Constitutional Court Justice nominee Lee Mi-sun was in the hot seat Thursday over stocks worth around 3.5 billion won ($3 million) she and her husband hold, igniting allegations of a possible conflict of interest.
The couple bought the stocks through 5,200 transactions -- 1,200 times by Lee and 4,000 times by her husband Oh Cheong-jin -- prompting financial authorities to look into alleged irregularities.
Lee claimed she was unaware of the scope of the transactions as stock trading was done by her husband.
Cheong Wa Dae’s nomination of Lee has also sparked further questions concerning its vetting process, as it had nominated a number of candidates who fell short of public standards in a recent Cabinet reshuffle.
After Wednesday’s hearing, opposition lawmakers raised suspicions against Lee and Oh, a former judge at Busan District Court and currently a lawyer at a law firm, for owning a large number of shares in a company involved in a case that he had presided over as a judge.
Of the couple’s total wealth of 4.06 billion won, the stocks account for 83 percent. Among the stocks, 67 percent is made up of equities of eTech E&C and Glasslock, affiliates of a local energy and chemical group OCI.
Raising a possible conflict of interest, opposition parties noted Lee had tried a case involving OCI as a witness while Oh was a judge in a trial involving the group.
“The ruling was neither in favor of nor disadvantageous to eTech E&C. I was not in a position to know insider information,” Lee said at Wednesday’s hearing.
She has a record of trading 67 stocks around 376 times while serving as a judge between 2013 and 2018.
Constitutional Court Justice nominee Lee Mi-sun attends a confirmation hearing at the National Assembly on Wednesday. (Yonhap)
Amid mounting allegations that the couple had leveraged their posts to trade stocks, financial authorities have stepped in to review their transactions.
“We have requested the Korea Exchange for an update to look into allegations raised during the hearing,” said an official of the Financial Services Commission.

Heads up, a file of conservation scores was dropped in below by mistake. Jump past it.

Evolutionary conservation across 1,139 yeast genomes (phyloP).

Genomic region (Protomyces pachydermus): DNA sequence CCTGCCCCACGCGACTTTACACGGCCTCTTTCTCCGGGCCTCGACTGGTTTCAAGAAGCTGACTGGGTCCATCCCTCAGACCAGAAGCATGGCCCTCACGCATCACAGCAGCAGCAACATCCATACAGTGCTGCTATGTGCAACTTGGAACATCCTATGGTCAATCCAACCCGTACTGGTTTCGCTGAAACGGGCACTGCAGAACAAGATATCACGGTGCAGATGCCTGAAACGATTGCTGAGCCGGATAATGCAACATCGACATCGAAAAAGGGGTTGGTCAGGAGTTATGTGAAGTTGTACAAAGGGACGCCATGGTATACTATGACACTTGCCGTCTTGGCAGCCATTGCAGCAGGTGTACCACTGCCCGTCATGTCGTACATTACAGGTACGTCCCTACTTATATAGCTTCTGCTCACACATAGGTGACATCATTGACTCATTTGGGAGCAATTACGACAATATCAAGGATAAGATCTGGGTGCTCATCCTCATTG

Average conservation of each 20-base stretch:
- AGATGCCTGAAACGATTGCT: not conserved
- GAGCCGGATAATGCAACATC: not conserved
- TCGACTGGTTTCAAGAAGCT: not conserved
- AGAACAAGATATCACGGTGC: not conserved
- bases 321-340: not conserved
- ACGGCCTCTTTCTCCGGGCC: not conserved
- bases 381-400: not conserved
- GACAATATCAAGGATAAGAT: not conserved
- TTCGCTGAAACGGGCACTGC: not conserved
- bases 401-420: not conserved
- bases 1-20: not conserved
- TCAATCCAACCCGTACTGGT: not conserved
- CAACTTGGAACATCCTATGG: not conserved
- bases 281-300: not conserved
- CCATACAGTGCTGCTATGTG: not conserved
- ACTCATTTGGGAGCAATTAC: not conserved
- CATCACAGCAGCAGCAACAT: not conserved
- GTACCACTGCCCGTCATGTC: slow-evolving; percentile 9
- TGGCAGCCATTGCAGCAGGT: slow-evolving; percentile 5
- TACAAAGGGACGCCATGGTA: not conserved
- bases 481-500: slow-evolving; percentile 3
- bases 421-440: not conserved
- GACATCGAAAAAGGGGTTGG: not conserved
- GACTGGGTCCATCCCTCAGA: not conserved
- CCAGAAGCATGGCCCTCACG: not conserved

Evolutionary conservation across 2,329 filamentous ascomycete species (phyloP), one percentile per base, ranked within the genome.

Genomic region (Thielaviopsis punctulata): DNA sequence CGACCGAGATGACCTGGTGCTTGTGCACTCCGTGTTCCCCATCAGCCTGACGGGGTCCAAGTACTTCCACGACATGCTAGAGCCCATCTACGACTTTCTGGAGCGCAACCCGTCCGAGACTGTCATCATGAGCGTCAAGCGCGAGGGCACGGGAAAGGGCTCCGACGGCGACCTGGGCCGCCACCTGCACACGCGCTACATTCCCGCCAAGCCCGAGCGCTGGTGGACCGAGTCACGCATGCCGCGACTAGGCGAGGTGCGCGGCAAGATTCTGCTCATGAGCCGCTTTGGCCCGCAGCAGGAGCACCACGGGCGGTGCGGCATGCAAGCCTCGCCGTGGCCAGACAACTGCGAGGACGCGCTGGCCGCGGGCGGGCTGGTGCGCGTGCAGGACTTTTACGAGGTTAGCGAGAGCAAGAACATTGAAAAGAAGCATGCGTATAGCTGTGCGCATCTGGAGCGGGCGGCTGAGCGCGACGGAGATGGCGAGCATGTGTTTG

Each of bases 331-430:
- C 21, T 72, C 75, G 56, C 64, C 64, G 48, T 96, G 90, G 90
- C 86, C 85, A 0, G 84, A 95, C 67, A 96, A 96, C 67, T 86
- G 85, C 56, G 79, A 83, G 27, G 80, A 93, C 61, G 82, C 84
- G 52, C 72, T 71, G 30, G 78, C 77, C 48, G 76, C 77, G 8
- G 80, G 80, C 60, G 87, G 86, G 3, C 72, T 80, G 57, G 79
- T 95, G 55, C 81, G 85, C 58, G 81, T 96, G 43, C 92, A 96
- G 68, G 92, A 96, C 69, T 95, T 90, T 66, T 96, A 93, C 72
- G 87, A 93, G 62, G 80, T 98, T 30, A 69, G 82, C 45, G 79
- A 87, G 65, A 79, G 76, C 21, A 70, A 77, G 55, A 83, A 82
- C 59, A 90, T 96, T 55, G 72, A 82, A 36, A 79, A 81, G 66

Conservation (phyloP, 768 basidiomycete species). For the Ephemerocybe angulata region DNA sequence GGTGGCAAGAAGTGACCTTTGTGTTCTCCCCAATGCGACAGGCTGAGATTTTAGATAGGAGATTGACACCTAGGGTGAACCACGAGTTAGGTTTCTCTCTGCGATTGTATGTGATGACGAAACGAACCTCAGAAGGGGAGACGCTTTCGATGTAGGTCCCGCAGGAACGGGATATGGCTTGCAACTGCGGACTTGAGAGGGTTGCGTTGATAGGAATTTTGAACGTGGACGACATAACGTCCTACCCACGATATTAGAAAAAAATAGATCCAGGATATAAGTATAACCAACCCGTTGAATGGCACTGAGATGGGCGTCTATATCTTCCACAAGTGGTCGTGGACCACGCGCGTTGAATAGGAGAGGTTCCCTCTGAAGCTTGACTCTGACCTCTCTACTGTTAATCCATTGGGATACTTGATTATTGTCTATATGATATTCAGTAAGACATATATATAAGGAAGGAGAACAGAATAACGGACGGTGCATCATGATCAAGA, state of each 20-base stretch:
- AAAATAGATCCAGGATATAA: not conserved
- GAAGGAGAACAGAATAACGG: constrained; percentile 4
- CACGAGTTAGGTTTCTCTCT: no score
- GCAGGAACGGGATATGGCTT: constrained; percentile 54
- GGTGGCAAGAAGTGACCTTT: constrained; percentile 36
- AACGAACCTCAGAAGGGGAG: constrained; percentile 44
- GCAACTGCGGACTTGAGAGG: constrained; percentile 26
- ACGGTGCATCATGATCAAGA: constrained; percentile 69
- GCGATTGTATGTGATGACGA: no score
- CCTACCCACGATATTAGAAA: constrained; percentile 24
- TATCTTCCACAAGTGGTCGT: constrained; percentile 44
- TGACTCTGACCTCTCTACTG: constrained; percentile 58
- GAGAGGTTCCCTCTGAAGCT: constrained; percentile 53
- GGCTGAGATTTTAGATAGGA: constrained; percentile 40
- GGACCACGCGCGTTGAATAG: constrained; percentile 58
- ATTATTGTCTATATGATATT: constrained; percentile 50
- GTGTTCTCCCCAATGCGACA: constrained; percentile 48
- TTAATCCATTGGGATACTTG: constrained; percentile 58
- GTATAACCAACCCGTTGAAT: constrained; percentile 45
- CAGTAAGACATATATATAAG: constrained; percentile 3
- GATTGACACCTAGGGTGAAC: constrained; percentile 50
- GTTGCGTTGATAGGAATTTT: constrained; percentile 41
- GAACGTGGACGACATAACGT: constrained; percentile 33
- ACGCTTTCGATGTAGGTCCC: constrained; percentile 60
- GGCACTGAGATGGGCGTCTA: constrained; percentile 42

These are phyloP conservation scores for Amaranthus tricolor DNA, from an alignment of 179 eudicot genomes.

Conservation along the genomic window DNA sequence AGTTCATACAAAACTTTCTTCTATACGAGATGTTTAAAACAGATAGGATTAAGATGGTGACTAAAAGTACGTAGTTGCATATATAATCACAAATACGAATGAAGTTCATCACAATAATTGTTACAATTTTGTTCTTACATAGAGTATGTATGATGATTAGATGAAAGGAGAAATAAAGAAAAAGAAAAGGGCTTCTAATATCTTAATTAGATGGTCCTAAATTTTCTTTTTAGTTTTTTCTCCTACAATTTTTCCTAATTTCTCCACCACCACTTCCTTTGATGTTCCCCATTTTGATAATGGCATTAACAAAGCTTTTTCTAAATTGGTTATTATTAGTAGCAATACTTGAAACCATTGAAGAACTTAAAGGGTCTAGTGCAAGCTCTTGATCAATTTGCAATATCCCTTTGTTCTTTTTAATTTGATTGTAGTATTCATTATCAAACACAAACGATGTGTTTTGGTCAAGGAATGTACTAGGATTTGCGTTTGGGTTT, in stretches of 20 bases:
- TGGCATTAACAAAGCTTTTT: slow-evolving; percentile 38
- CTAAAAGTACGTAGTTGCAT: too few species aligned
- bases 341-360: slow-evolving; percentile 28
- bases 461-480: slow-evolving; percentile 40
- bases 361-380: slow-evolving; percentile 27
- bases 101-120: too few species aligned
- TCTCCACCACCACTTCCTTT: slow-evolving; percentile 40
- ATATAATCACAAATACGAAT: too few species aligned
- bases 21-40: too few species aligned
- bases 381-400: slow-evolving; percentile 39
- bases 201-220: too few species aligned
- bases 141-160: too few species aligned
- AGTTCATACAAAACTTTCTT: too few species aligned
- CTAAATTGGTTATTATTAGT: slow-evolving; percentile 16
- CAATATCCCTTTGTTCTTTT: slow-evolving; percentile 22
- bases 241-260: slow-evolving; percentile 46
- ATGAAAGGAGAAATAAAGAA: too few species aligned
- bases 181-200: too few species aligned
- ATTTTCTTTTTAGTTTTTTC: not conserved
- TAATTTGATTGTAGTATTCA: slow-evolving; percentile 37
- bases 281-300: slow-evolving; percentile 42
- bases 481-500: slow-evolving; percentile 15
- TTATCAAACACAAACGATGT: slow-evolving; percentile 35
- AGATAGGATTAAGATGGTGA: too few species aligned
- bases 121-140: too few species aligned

Their stock ownership overshadowed Cheong Wa Dae’s reason for backing Lee as a nonmainstream Constitutional Court judge with an undergraduate degree from a university outside of Seoul and an expertise in labor law.
Rep. Choo Hye-sun of the minor Justice Party has criticized her nomination, saying, “Cheong Wa Dae’s stance regarding candidate Lee’s stock ownership is that it is not problematic because she did not profit from it. Zeroing in on profits shows the lax vetting process, which should instead have screened whether it (stock transactions) was related to her job.”
Echoing Choo’s view, Rep. Keum Tae-sup of the ruling Democratic Party said given his experience, he had learned that prosecutors and judges should not engage in stock trading due to their access to classified information.
Lee said she would unconditionally sell all the stocks if she appointment gets confirmed.
“Lee’s case should be viewed from an ethics stand point, rather than a legal point of view. Because the judiciary is held up to higher ethical standards, she and her husband should not have engaged in trading stocks related to trials they presided over,” said Park Sang-byung, a political commentator.
“We are seeing questionable candidates nominated due to a limited pool of persons who suit the administration’s ‘code.’”
By Kim Bo-gyung (firstname.lastname@example.org